Irving Kolodin in the Saturday Review:
it is one of the distinctions of “Adriana” that you can miss the first act and still hear its arias in Act II, as she sings what he sang and then they sing it together. The threads of the plot may be harder to grasp this way, but they are mostly unimportant anyway. What is important is that Adriana wears four different costumes, is admired by her fellow mummers as “Magnifica,” “splendida,” “portentosa” (all are in the text), has the opportunity to recite lines from two plays of Racine (as the historical Adrienne did at the Comédie Française in the early 1700s), is able to live extravagantly and die glamorously from a poisoned flower dispatched by her rival in love. Unlike those whose works he admired, Cilea cannot stiffen the musical mix with dramatic substance when an issue is joined. It remains all icing and no cake.
Tebaldi had invested much time in slimming her figure by more than twenty pounds, and she carried herself handsomely in the flowing costumes designed by “Casa Firenze.” But vocal constriction now sets in at about A, which was formerly a bell she rang with consistent clarity. Only the middle had the lovely sound of old. Dramatically, Tebaldi played the part of the sawdust puppet with all the endearing belief in its reality that animates a child fondling a doll. However, in choosing a vehicle for herself, she should not have elected one in which the reins may fall into alien hands. Often enough the one in the driver’s seat was not Tebaldi, but Franco Corelli, whose figure is even more spectacular than hers, whose costumes as Maurizio were worthy of a doorman at the Ritz (or the Russian Bear), and who sang the music with a ringing brilliance that was even shaded now and then to just a “forte.” The role of the Princess also provides some scene-stealing moments, but not as impersonated by Irene Dalis, who used her substantial voice to good musical ends, but without theatrical magnetism.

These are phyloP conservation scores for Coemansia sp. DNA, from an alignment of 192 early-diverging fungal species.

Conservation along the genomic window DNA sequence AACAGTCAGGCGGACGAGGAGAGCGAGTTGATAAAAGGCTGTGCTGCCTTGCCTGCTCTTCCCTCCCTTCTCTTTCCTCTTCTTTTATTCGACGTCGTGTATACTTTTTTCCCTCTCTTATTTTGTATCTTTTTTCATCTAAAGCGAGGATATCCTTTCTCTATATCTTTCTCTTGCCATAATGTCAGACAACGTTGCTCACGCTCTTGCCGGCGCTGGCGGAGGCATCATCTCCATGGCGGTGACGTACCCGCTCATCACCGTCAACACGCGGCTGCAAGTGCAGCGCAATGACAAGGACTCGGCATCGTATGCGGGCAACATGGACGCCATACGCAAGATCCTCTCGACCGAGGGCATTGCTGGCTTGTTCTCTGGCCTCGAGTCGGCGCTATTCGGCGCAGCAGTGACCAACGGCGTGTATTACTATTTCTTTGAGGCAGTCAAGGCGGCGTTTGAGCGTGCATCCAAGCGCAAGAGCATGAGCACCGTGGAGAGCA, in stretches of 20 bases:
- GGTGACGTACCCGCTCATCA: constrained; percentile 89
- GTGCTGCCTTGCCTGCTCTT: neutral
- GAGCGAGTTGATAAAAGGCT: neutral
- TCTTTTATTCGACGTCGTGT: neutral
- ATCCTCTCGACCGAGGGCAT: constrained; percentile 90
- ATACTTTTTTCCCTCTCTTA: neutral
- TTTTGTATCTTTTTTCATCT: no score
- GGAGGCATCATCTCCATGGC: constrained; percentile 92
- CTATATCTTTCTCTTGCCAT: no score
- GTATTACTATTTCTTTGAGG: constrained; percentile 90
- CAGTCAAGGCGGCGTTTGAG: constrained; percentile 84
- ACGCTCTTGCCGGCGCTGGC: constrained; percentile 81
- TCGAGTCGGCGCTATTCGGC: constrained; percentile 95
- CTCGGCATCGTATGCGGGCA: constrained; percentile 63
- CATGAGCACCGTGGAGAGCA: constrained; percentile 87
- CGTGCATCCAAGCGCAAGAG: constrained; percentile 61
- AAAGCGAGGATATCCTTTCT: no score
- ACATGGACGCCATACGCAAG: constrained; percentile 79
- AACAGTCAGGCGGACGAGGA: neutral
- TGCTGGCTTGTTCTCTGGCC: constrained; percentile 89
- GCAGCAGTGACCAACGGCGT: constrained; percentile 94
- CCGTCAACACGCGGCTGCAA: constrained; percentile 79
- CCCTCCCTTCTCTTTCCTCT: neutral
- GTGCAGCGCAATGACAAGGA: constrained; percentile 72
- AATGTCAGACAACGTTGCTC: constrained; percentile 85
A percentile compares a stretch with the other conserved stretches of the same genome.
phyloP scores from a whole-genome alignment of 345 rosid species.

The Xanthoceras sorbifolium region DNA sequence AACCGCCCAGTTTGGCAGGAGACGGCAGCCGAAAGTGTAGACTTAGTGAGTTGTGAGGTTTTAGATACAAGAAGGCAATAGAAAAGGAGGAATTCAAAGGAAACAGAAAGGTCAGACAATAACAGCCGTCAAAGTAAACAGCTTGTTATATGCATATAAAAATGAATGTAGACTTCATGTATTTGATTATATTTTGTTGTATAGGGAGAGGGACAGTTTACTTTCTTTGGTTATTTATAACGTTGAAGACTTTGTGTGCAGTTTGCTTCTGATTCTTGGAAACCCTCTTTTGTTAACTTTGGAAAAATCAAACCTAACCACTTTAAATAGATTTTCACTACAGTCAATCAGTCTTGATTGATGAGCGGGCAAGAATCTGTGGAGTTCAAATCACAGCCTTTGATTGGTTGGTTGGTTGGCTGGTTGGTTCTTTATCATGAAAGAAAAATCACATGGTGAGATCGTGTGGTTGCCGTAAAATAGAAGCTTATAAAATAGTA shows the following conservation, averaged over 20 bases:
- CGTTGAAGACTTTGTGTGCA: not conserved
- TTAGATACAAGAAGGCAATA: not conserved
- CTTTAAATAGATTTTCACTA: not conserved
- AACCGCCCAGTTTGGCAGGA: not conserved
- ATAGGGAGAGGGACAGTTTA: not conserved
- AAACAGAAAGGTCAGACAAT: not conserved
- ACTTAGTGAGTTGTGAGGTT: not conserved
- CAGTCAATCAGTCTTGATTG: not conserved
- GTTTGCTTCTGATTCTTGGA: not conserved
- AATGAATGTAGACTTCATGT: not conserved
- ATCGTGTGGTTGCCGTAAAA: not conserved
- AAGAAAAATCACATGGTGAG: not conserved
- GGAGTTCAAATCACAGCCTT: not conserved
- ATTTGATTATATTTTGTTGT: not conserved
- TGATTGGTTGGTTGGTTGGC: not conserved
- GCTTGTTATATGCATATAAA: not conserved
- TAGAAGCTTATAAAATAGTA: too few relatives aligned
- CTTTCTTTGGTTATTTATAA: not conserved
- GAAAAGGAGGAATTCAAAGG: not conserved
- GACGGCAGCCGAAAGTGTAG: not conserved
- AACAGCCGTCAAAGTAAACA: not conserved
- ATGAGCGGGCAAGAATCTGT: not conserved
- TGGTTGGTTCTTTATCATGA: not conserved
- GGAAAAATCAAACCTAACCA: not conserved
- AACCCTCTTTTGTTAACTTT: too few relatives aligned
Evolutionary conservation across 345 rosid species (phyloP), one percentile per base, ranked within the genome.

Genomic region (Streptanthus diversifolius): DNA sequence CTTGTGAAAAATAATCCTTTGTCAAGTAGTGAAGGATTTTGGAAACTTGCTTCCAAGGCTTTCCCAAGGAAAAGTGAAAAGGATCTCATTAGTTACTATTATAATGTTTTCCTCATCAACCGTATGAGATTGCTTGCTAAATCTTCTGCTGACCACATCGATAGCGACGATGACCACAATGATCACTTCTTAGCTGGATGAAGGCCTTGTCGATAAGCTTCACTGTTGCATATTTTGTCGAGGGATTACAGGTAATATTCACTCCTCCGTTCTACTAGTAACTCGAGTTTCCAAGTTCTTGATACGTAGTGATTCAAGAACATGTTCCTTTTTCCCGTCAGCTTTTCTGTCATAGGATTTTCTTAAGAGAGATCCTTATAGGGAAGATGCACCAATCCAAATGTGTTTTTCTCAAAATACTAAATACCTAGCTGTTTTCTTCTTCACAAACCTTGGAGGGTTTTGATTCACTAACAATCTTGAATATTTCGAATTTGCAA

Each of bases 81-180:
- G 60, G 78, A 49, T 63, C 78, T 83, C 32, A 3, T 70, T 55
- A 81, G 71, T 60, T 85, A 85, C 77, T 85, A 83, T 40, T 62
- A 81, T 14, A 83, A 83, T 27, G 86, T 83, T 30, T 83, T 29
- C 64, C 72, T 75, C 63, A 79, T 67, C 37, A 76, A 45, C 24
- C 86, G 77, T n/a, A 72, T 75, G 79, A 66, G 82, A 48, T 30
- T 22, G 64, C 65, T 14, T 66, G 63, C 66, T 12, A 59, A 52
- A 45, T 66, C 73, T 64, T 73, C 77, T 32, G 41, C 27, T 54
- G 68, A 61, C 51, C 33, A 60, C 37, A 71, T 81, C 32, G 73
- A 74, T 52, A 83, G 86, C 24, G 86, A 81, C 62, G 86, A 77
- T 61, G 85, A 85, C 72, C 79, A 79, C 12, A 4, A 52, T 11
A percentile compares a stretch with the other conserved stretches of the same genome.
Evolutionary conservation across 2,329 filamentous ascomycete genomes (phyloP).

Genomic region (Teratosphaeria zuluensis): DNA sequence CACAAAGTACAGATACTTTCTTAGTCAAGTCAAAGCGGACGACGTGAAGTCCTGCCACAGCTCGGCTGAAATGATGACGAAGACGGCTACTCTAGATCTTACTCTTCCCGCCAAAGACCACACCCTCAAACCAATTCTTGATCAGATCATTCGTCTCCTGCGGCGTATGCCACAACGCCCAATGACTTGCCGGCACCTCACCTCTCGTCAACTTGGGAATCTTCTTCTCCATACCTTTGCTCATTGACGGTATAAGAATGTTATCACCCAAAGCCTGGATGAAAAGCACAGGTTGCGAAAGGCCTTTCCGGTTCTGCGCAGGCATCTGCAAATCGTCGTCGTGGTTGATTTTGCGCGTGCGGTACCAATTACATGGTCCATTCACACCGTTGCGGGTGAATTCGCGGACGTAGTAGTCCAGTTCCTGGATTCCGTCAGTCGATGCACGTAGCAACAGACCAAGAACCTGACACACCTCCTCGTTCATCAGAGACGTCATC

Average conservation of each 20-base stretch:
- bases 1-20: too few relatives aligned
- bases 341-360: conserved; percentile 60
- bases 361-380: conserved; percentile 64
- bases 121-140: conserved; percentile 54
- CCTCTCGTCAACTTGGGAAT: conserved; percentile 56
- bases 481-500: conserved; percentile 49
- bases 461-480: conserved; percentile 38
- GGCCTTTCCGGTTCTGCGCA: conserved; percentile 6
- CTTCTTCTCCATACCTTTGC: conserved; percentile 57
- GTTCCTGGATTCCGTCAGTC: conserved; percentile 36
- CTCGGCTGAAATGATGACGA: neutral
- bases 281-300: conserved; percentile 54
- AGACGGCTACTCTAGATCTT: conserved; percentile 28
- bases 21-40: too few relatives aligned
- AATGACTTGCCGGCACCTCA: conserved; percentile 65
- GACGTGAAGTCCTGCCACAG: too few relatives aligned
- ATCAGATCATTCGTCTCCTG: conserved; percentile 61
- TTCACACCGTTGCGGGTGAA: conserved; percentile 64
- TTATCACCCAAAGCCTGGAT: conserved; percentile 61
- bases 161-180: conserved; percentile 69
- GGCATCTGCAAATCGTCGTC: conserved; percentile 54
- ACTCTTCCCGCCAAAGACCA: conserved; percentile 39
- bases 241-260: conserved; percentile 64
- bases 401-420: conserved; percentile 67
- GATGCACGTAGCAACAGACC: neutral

Birthday anniversaries of composer and singing teacher Manuel García (1775), librettist Joseph Méry (1797), composer Henri Duparc (1848) and contralto Hilde Rössl-Majdan (1921)
Happy birthday to soprano Cecilia Violetta Lopez.